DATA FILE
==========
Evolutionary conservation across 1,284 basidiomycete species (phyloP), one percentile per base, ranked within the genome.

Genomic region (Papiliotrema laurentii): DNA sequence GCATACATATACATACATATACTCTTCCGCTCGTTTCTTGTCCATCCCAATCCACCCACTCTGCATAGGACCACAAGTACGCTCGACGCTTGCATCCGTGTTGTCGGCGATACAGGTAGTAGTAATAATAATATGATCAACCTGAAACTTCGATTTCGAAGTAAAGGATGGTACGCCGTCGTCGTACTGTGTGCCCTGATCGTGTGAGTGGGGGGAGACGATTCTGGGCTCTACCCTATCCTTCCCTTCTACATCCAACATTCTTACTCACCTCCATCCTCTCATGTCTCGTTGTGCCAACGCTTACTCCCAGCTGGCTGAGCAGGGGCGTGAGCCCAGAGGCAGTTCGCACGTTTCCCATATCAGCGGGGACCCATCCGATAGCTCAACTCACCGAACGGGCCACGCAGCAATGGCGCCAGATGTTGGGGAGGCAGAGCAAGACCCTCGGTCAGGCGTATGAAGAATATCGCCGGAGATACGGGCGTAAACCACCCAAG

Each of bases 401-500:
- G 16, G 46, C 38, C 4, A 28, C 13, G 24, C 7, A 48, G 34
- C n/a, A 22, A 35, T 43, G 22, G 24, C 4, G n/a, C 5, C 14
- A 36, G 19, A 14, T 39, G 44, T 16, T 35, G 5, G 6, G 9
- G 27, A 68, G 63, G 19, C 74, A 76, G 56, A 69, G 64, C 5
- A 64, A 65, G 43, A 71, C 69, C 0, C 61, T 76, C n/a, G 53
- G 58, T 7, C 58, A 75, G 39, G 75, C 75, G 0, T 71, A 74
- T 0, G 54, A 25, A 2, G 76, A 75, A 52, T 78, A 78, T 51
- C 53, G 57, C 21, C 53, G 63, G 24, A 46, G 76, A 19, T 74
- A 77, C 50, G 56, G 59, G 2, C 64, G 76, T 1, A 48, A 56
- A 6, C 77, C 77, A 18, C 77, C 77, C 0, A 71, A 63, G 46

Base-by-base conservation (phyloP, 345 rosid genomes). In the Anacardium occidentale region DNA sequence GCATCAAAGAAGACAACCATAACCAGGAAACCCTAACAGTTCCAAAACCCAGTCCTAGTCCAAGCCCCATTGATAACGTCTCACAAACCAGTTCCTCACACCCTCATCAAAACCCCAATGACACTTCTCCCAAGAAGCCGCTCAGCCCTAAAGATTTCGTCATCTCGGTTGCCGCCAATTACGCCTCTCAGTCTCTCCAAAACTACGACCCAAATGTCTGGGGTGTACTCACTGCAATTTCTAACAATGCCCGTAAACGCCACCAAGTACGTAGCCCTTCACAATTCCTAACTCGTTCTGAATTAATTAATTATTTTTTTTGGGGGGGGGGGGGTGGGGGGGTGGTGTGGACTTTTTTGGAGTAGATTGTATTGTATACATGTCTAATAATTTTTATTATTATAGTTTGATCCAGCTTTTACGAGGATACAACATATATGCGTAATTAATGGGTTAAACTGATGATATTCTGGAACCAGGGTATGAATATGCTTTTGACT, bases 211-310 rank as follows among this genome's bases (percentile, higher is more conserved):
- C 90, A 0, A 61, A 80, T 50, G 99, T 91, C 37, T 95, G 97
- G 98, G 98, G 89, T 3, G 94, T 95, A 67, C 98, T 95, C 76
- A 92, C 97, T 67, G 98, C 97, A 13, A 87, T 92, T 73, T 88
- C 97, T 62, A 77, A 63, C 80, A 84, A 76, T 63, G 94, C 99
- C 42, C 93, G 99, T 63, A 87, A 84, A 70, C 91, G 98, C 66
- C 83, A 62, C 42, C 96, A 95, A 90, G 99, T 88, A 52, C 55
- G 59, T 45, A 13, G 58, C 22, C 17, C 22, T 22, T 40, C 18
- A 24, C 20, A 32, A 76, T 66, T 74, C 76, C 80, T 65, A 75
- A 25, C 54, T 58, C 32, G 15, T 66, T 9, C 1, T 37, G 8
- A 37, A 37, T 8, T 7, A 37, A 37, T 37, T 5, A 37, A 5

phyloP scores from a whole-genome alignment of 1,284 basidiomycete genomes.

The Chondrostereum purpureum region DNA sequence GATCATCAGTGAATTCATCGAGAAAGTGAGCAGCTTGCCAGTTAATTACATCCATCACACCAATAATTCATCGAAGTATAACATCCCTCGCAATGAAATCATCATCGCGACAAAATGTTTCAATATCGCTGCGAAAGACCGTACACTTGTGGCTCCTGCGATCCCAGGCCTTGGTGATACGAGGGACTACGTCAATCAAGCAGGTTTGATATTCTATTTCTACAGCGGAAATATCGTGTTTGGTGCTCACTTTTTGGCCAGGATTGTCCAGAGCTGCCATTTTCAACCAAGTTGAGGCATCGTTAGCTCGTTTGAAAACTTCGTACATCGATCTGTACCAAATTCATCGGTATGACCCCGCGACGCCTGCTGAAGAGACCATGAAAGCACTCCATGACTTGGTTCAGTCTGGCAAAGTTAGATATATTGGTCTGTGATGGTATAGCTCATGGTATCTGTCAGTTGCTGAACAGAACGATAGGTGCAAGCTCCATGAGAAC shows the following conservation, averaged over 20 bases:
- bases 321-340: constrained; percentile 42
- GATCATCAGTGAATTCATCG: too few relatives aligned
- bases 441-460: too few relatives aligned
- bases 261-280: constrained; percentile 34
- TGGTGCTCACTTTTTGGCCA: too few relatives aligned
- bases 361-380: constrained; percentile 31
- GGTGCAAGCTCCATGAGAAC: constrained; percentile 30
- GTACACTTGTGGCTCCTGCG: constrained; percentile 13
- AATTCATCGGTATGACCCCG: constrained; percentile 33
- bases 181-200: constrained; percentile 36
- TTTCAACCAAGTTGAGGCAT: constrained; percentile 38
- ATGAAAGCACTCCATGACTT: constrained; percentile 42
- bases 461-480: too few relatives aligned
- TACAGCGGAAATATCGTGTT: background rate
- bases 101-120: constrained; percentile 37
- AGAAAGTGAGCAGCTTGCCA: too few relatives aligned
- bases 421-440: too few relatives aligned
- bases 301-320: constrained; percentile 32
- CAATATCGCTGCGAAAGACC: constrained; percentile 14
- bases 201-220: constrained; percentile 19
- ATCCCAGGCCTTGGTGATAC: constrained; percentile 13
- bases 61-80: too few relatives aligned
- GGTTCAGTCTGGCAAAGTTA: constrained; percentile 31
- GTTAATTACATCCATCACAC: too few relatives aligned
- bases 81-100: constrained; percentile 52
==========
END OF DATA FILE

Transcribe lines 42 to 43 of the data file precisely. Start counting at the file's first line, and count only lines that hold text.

- AGAAAGTGAGCAGCTTGCCA: too few relatives aligned
- bases 421-440: too few relatives aligned